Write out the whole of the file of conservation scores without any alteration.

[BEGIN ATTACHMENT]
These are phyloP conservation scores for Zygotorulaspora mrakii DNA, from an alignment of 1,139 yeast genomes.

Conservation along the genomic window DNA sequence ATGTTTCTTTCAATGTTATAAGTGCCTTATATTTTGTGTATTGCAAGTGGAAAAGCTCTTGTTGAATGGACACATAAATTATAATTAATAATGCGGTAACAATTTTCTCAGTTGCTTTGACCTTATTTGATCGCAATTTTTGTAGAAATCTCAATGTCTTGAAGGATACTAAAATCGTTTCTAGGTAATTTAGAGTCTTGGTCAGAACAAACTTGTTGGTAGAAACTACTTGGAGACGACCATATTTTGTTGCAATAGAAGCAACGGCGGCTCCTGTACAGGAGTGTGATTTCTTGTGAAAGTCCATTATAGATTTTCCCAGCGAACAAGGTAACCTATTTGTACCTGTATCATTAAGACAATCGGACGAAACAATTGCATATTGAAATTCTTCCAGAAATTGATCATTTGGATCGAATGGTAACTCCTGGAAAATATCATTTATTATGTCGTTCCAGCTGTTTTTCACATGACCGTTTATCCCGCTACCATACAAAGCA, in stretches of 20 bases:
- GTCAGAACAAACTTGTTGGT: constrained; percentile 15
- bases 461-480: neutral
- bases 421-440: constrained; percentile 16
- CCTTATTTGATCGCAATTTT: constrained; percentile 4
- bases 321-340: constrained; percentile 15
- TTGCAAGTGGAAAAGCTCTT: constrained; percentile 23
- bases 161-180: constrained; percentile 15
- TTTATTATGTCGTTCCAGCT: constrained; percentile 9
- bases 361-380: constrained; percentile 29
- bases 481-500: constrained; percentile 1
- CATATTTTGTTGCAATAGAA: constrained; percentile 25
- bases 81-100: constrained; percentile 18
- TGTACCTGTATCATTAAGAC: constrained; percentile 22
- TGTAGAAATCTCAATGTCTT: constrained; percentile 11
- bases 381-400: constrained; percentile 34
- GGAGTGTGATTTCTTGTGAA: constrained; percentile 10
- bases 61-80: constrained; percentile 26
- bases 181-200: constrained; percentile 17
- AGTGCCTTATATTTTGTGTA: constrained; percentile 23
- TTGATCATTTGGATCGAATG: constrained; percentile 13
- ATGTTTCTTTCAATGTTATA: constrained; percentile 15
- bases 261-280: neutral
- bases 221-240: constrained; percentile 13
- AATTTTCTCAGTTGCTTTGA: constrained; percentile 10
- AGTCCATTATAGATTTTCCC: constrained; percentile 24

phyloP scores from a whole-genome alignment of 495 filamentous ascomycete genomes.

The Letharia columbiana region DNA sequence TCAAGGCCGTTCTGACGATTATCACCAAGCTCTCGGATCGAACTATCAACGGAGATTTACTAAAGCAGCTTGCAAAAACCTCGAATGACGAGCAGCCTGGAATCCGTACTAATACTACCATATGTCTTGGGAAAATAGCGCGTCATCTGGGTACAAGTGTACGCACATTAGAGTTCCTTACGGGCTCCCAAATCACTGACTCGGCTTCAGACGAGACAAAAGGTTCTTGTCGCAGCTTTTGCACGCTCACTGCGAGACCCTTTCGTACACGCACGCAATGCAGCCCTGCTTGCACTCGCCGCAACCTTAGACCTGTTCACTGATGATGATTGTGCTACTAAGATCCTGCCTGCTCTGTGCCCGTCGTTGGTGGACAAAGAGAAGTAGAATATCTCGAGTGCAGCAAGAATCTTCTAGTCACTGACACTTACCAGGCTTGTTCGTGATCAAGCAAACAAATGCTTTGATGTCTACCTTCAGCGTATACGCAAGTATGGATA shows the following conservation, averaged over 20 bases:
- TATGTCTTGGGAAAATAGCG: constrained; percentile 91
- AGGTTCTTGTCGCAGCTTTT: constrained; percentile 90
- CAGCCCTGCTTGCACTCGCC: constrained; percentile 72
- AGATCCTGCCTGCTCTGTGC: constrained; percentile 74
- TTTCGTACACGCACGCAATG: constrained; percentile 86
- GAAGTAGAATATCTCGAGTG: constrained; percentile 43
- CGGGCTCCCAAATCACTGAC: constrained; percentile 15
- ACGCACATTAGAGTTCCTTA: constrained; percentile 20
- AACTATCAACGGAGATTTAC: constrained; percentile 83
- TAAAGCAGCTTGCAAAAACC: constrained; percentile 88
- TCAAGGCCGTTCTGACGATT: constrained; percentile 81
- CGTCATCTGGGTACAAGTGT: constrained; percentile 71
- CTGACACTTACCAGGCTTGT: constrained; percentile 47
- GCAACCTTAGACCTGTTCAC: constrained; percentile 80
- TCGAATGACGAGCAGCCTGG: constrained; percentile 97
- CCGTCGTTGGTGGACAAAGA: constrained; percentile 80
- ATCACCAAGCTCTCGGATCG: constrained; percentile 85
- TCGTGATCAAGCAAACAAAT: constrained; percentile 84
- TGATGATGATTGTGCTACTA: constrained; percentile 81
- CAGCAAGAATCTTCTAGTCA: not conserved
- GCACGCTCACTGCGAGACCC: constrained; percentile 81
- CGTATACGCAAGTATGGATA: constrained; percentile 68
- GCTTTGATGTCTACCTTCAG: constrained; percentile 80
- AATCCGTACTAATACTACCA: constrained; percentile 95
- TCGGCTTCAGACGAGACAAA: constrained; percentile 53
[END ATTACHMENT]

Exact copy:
These are phyloP conservation scores for Zygotorulaspora mrakii DNA, from an alignment of 1,139 yeast genomes.

Conservation along the genomic window DNA sequence ATGTTTCTTTCAATGTTATAAGTGCCTTATATTTTGTGTATTGCAAGTGGAAAAGCTCTTGTTGAATGGACACATAAATTATAATTAATAATGCGGTAACAATTTTCTCAGTTGCTTTGACCTTATTTGATCGCAATTTTTGTAGAAATCTCAATGTCTTGAAGGATACTAAAATCGTTTCTAGGTAATTTAGAGTCTTGGTCAGAACAAACTTGTTGGTAGAAACTACTTGGAGACGACCATATTTTGTTGCAATAGAAGCAACGGCGGCTCCTGTACAGGAGTGTGATTTCTTGTGAAAGTCCATTATAGATTTTCCCAGCGAACAAGGTAACCTATTTGTACCTGTATCATTAAGACAATCGGACGAAACAATTGCATATTGAAATTCTTCCAGAAATTGATCATTTGGATCGAATGGTAACTCCTGGAAAATATCATTTATTATGTCGTTCCAGCTGTTTTTCACATGACCGTTTATCCCGCTACCATACAAAGCA, in stretches of 20 bases:
- GTCAGAACAAACTTGTTGGT: constrained; percentile 15
- bases 461-480: neutral
- bases 421-440: constrained; percentile 16
- CCTTATTTGATCGCAATTTT: constrained; percentile 4
- bases 321-340: constrained; percentile 15
- TTGCAAGTGGAAAAGCTCTT: constrained; percentile 23
- bases 161-180: constrained; percentile 15
- TTTATTATGTCGTTCCAGCT: constrained; percentile 9
- bases 361-380: constrained; percentile 29
- bases 481-500: constrained; percentile 1
- CATATTTTGTTGCAATAGAA: constrained; percentile 25
- bases 81-100: constrained; percentile 18
- TGTACCTGTATCATTAAGAC: constrained; percentile 22
- TGTAGAAATCTCAATGTCTT: constrained; percentile 11
- bases 381-400: constrained; percentile 34
- GGAGTGTGATTTCTTGTGAA: constrained; percentile 10
- bases 61-80: constrained; percentile 26
- bases 181-200: constrained; percentile 17
- AGTGCCTTATATTTTGTGTA: constrained; percentile 23
- TTGATCATTTGGATCGAATG: constrained; percentile 13
- ATGTTTCTTTCAATGTTATA: constrained; percentile 15
- bases 261-280: neutral
- bases 221-240: constrained; percentile 13
- AATTTTCTCAGTTGCTTTGA: constrained; percentile 10
- AGTCCATTATAGATTTTCCC: constrained; percentile 24

phyloP scores from a whole-genome alignment of 495 filamentous ascomycete genomes.

The Letharia columbiana region DNA sequence TCAAGGCCGTTCTGACGATTATCACCAAGCTCTCGGATCGAACTATCAACGGAGATTTACTAAAGCAGCTTGCAAAAACCTCGAATGACGAGCAGCCTGGAATCCGTACTAATACTACCATATGTCTTGGGAAAATAGCGCGTCATCTGGGTACAAGTGTACGCACATTAGAGTTCCTTACGGGCTCCCAAATCACTGACTCGGCTTCAGACGAGACAAAAGGTTCTTGTCGCAGCTTTTGCACGCTCACTGCGAGACCCTTTCGTACACGCACGCAATGCAGCCCTGCTTGCACTCGCCGCAACCTTAGACCTGTTCACTGATGATGATTGTGCTACTAAGATCCTGCCTGCTCTGTGCCCGTCGTTGGTGGACAAAGAGAAGTAGAATATCTCGAGTGCAGCAAGAATCTTCTAGTCACTGACACTTACCAGGCTTGTTCGTGATCAAGCAAACAAATGCTTTGATGTCTACCTTCAGCGTATACGCAAGTATGGATA shows the following conservation, averaged over 20 bases:
- TATGTCTTGGGAAAATAGCG: constrained; percentile 91
- AGGTTCTTGTCGCAGCTTTT: constrained; percentile 90
- CAGCCCTGCTTGCACTCGCC: constrained; percentile 72
- AGATCCTGCCTGCTCTGTGC: constrained; percentile 74
- TTTCGTACACGCACGCAATG: constrained; percentile 86
- GAAGTAGAATATCTCGAGTG: constrained; percentile 43
- CGGGCTCCCAAATCACTGAC: constrained; percentile 15
- ACGCACATTAGAGTTCCTTA: constrained; percentile 20
- AACTATCAACGGAGATTTAC: constrained; percentile 83
- TAAAGCAGCTTGCAAAAACC: constrained; percentile 88
- TCAAGGCCGTTCTGACGATT: constrained; percentile 81
- CGTCATCTGGGTACAAGTGT: constrained; percentile 71
- CTGACACTTACCAGGCTTGT: constrained; percentile 47
- GCAACCTTAGACCTGTTCAC: constrained; percentile 80
- TCGAATGACGAGCAGCCTGG: constrained; percentile 97
- CCGTCGTTGGTGGACAAAGA: constrained; percentile 80
- ATCACCAAGCTCTCGGATCG: constrained; percentile 85
- TCGTGATCAAGCAAACAAAT: constrained; percentile 84
- TGATGATGATTGTGCTACTA: constrained; percentile 81
- CAGCAAGAATCTTCTAGTCA: not conserved
- GCACGCTCACTGCGAGACCC: constrained; percentile 81
- CGTATACGCAAGTATGGATA: constrained; percentile 68
- GCTTTGATGTCTACCTTCAG: constrained; percentile 80
- AATCCGTACTAATACTACCA: constrained; percentile 95
- TCGGCTTCAGACGAGACAAA: constrained; percentile 53